Let’s Talk About the Problem of Evil

Starting in January, we began on a journey preaching through the entire book of Matthew. A huge benefit of this type of series is that it means we cannot skip over any passages that don’t make for nice clean sermons. The downside is that we are forced to wrestling with some passages that we might rather want to leave alone. This week we hit the first of those passages: Matt. 13-23. These verses tell of Herod’s plan to kill Jesus, the holy family’s flight to Egypt, and the resulting murder of all the male toddlers in and around the town of Bethlehem (an event sometimes called the Massacre of Innocents).


Now, it just so happened that this last week was also a family service, meaning it was geared toward and starred more of a younger audience. For obvious reasons we did not focus on the massacre of innocents in a special kids’ service. Rather, we focused on how God protected Jesus and the family by telling them to flee. This is a valuable and important lesson to learn—that God protects us. But a keen reader will instantly notice the dozens of children that God did not protect. How can we say God protects us when we read about the genocide of an entire toddler population?


I will start out by saying that there is not a clean, simple, and satisfying answer to this. This question is one with which I, myself, constantly wrestle and struggle. The answer most often given to this question is that God has a larger plan and works everything for good. Now, I do believe this is true. But simply stating that as a response to something as awful as the mass murder of toddlers is just cold-hearted and lacking any kind of compassion. If you were to give a that simple answer to someone grieving the loss of a child, you more than likely would be punched—and justifiably so! Sometimes the correct academic and theological answer is not the correct loving answer.


Despite this, how I answer this question for myself is wrapped up both in the idea of God’s divine plan and our limited understanding of its scope. I would argue that God prioritizes protecting our soul’s over protecting our bodies. Later in Matthew, Jesus tells us that we do not need to be afraid of the ones who can kill our body’s but rather we should fear the one who can destroy our soul (10:28). This hits on the notion that our time on Earth is so limited in the grand scheme of our everlasting existence. But, because we are not God, we can’t wrap our minds around anything that big. As a result, we focus on the here and now with all of our passions and mental strength.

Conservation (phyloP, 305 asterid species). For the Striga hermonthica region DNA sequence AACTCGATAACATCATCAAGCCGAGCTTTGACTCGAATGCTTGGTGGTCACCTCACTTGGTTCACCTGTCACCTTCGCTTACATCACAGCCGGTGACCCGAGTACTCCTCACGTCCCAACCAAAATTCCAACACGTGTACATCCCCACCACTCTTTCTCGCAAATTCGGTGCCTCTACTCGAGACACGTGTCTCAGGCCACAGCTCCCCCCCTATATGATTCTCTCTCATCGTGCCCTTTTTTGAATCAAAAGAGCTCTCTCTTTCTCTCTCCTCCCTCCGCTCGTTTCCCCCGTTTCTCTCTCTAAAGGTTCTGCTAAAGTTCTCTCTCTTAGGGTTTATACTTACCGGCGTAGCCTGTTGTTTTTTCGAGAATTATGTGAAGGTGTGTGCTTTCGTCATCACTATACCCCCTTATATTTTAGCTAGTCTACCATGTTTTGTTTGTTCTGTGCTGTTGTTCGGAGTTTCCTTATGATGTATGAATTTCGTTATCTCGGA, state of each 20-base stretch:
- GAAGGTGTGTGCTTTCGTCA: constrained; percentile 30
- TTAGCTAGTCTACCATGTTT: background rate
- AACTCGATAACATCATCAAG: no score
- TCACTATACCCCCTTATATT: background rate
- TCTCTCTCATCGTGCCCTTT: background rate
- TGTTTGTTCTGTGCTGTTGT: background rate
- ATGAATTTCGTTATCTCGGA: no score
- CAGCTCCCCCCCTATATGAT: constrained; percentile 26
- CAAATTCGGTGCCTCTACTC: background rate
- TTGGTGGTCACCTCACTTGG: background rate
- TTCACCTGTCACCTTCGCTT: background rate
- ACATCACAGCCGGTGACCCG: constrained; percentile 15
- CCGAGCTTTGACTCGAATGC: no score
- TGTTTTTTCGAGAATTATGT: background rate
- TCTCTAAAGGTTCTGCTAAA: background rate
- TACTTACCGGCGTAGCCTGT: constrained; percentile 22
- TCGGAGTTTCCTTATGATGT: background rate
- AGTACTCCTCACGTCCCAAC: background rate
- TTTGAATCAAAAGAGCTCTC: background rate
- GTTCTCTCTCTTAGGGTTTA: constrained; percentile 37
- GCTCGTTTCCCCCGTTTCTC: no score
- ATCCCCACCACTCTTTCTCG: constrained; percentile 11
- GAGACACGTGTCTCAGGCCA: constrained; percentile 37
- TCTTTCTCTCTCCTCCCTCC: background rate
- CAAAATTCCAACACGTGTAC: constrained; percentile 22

Think about when you were in third grade. Can you remember the things that caused you stress? What were the day-to-day things that were your entire world? For most of us, we can’t remember. This comes from gaining a larger perspective. We can look back and realize that third grade was such a small part of the grand story that is our life that most of what happened there just fades into the background. But in the moment, while we were living them out, they were the most important things, nothing mattered but them.


Now, please hear me. I am not trying to callously compare genuine heartbreak and loss to a third-grade spelling test. I am in no way trying to mitigate our current feelings of loss. I am trying to illustrate how our perspective of time is so small compared to God’s and how our earthly lives are so small compared to our eternal souls. Yet they are all we know; they are all we can know right now.


Like I said at the top, there are no easy, clean, or 100% satisfactory answers to a question like this. But this is how I currently handle the problem of evil at this point in time. I believe that God’s top priority is protecting my soul and I believe that through Jesus I do not have to worry about the safely of my soul. While we all walk through deeply painful times of heartbreak, loss, and pain on our time here on Earth, all of that is wrapped up in the briefest of salvos across the duration of our eternal lives.


Please, I want to hear how you approach this question. The problem of evil is one we will never fully answer on this side of glory. How I wrestle with it will be different from how you grapple with it. Let me know what has brought you the most comfort in the moments of heartache in your lives.